Senior citizens were munching on tuna sandwiches and bean salad when mayoral candidate Charlene Drew Jarvis popped into the Greater Southeast Senior Center this week. As the 50 elderly people continued eating their lunch, the Ward 4 council member strode to the middle of the room and launched her campaign pitch:

"The Barry administration really did expand senior citizen programs, don't you agree with that?" Jarvis asked. The group responded with a collective yes. Many nodded their heads for emphasis.

"I want you to know I am going to continue those programs for seniors," said Jarvis, who concluded by asking the group to support her in tomorrow's Democratic primary.

The city's older voters are being buffeted with appeals in the final days of this campaign.

Traditionally, they have been an important component in Mayor Marion Barry's support. But Barry is not in this race. And now, the five Democrats vying to succeed him are scrambling to corral this key bloc of voters.

A recent Washington Post poll found that none of the five was the overwhelming favorite of voters aged 60 and over.

Senior centers, senior housing projects and nursing homes -- where clusters of elderly people can be found -- have therefore become a major campaign battleground as candidates try to tap into the repository of senior voters.

D.C. Del. Walter E. Fauntroy went looking for votes at two nursing homes in one day last week. He visited Grant Park Care Center in Northeast on Thursday morning and Stoddard Baptist Home in Northwest that afternoon.

D.C. Council Chairman David A. Clarke, who stops at least once a day at a senior center, spoke Saturday at a rally at NCBA Estates, a senior citizen housing project in Northwest. A special mailing headlined "As Mayor, Dave Clarke Can Do More for Senior Citizens" is being sent to about 30,000 older voters.

Candidate Sharon Pratt Dixon delivered a campaign address on Wednesday to the residents of Thomas House, a downtown retirement complex.

And council member John Ray (At Large) has enlisted the assistance of volunteer organizer Concha Johnson, director of the city-funded Senior Citizens Counseling & Delivery Services, a Southeast service agency for the elderly.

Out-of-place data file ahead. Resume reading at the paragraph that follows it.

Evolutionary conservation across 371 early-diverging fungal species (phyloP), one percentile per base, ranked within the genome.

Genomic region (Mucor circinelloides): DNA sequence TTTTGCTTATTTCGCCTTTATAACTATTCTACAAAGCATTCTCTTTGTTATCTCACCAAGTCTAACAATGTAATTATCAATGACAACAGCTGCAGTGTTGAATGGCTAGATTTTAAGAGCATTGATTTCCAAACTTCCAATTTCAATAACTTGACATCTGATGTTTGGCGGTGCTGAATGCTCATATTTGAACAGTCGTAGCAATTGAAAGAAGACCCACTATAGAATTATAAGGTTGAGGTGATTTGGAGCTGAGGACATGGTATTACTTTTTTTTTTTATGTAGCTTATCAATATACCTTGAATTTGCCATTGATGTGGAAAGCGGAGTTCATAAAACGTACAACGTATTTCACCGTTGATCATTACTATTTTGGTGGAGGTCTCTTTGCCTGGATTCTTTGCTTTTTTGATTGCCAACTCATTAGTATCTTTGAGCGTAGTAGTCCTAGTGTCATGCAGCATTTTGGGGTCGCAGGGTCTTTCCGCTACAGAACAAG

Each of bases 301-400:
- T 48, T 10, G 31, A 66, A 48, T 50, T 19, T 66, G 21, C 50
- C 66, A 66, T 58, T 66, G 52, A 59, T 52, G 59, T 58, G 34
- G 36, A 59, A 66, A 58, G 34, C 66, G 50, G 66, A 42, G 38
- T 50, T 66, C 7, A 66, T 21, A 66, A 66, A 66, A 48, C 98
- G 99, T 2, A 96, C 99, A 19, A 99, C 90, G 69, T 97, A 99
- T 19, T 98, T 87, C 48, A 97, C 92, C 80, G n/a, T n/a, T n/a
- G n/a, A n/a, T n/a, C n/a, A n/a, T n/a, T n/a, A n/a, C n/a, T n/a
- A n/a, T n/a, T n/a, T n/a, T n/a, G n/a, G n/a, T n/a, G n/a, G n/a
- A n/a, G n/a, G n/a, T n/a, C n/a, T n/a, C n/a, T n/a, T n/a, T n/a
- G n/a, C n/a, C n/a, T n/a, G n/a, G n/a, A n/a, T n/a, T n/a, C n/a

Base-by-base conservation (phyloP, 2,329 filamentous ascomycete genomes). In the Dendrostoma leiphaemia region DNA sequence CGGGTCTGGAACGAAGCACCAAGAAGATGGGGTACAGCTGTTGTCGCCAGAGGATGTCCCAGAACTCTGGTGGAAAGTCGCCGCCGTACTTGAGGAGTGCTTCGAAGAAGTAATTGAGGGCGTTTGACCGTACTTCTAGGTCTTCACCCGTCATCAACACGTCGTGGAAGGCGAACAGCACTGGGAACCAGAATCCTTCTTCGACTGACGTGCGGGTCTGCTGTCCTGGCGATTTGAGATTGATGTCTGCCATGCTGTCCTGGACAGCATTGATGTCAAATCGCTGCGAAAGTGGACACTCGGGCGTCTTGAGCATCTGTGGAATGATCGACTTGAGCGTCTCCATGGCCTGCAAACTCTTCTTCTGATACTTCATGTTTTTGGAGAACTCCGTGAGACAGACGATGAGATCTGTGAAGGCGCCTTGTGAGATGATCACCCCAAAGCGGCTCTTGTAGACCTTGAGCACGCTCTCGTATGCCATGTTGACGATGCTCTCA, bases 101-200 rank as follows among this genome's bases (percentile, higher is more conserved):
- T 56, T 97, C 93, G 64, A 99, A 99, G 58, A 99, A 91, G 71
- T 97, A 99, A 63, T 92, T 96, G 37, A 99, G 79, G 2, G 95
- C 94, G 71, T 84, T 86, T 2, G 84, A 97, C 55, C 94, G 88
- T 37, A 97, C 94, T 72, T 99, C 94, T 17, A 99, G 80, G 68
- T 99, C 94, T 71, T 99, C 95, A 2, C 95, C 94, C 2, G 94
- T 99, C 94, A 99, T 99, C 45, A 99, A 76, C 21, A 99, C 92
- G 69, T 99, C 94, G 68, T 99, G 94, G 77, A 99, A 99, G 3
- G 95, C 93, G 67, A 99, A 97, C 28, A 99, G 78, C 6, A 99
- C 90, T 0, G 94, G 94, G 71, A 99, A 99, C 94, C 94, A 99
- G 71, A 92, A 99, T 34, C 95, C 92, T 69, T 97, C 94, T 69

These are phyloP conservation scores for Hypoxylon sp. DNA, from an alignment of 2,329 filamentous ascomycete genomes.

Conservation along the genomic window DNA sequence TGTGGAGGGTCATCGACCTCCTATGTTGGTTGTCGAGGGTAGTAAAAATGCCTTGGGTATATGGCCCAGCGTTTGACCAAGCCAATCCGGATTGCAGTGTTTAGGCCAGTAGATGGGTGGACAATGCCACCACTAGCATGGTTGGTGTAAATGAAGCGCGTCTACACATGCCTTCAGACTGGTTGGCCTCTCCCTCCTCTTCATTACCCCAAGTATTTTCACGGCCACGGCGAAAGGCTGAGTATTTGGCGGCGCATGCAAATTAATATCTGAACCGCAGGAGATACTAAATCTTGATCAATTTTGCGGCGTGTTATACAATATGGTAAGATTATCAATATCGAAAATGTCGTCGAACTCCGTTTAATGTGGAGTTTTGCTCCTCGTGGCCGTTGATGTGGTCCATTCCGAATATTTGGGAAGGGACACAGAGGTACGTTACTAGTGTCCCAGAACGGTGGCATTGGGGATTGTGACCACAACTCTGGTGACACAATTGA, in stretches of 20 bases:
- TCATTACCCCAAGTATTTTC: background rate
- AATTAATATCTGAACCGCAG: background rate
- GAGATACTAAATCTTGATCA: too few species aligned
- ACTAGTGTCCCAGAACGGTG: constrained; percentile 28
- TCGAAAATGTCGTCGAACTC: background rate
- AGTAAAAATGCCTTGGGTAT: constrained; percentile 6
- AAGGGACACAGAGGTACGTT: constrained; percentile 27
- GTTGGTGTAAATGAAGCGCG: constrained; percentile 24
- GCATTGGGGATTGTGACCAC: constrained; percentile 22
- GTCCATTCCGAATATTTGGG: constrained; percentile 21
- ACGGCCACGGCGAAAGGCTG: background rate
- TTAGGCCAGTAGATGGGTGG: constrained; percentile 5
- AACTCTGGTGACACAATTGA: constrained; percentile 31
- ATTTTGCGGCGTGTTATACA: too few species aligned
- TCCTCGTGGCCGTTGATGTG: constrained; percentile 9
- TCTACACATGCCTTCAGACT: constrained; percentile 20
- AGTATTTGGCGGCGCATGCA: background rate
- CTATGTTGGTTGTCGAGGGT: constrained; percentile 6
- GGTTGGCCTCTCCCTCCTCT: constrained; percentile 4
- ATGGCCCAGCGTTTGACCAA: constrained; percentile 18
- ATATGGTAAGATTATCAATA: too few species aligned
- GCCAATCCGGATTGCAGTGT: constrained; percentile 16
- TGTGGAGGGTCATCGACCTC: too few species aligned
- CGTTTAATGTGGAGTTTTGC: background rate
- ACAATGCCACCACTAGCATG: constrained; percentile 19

"Senior citizens are reliable voters," said Ray press secretary Margaret Gentry. "And you don't find any group more committed or more dedicated to the person they support."

About one-fifth of the 233,313 registered Democrats in the District are over 60 years of age, and many of these voters are eligible for the government-funded programs that provide the elderly with meals, housing, transportation and health care.

In an interview this summer, Barry gave high marks to these services, which he personally has championed since the mid-1970s, when he co-sponsored legislation to create the D.C. Office on Aging.

"Senior citizen services I give A-plus, A-plus, plus, plus," he said. "That's why I have a lot of support among seniors."

Jarvis has had the support of the mayor's wife, Effi, in trying to attract Barry's senior citizen backers.

Effi Barry has accompanied Jarvis to several senior citizen centers in recent days, reminding senior citizens there of her husband's emphasis on caring for the needs of senior citizens and telling them that she is endorsing Jarvis because she is confident that a Jarvis administration would have as great a concern for them as the Barry administration.

But the Washington Post survey also found older voters tended as a group to be less patient with the D.C. government bureaucracy and more inclined to want the size of that work force reduced. Older voters also want the District's next mayor to clean up the city's image, the poll found.

Elderly voters, meanwhile, are flexing their political muscle.

The Regency House Seniors Action Group, unhappy with the "slum-like state" of their senior citizen apartment house at 5201 Connecticut Ave. NW, "wanted to take advantage of the fact that the elections were coming up," said organizer Kenneth A. Brown.

The group invited candidates to an Aug. 13 forum to answer questions about the city's failure to make needed repairs, Brown said, and about 20 candidates, including most of the mayoral candidates, attended.

Since then, Roland L. Turpin, director of the city's Department of Public and Assisted Housing, has come to inspect Regency House, and "they have sent people in to plaster holes in the walls," Brown said.

"Nothing like this has happened here before," Brown said.

Senior citizen groups, while trying to persuade candidates to commit themselves to addressing seniors' issues, have been slow to show their support.

The Gray Panthers of Washington, D.C., sponsored an Aug. 25 forum at St. Mary's Court, a senior residence in Northwest. But the 3 1/2-hour session ended without any endorsements.

"Each person will decide for herself or himself," said forum organizer Ethel Weisser.

But some haven't decided whom to back.

"I find it very difficult to choose a candidate for mayor," said Sue Whitman, 79, a Northwest resident and a community activist who has worked for improvements in home care for senior citizens.

Whitman said she wanted a mayor with vision for the larger problems of the city but who also can be effective and carry out programs.

"All the candidates claim they are for senior citizens," Whitman said, "but the issues are much larger than that. There is a financial crisis in the city, there is a crime issue, an education issue. It is not just the old people we have to be concerned about. The new mayor needs to be someone with the vision to put this back together."